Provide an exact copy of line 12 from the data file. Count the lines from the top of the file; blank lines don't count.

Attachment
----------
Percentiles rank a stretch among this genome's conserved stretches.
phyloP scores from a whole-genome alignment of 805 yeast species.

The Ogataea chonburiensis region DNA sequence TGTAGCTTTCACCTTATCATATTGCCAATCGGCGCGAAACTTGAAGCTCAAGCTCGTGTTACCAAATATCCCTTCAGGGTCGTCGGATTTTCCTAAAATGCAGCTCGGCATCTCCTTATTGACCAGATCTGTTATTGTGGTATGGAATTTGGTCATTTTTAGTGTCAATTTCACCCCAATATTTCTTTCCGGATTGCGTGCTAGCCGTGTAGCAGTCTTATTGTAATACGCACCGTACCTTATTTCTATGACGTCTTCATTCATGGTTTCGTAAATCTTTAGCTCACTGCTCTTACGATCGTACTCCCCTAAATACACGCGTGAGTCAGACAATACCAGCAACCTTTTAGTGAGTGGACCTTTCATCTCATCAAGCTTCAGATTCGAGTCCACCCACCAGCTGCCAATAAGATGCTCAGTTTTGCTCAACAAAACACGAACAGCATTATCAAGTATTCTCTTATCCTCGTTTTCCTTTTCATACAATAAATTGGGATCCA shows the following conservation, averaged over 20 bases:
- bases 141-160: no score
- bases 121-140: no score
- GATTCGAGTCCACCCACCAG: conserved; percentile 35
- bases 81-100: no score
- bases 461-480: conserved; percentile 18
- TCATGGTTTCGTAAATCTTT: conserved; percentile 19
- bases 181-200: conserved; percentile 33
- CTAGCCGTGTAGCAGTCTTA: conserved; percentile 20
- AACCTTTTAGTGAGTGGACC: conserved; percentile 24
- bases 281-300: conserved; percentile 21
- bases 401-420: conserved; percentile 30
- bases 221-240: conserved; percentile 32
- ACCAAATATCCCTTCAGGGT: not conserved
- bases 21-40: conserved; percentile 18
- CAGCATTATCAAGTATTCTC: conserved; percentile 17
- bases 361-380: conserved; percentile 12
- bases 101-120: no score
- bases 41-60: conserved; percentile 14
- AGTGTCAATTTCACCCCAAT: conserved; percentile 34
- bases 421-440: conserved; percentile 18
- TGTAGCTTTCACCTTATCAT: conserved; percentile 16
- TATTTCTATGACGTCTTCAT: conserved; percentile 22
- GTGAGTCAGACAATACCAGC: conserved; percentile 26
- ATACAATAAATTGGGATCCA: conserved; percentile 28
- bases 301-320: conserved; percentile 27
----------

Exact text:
- AACCTTTTAGTGAGTGGACC: conserved; percentile 24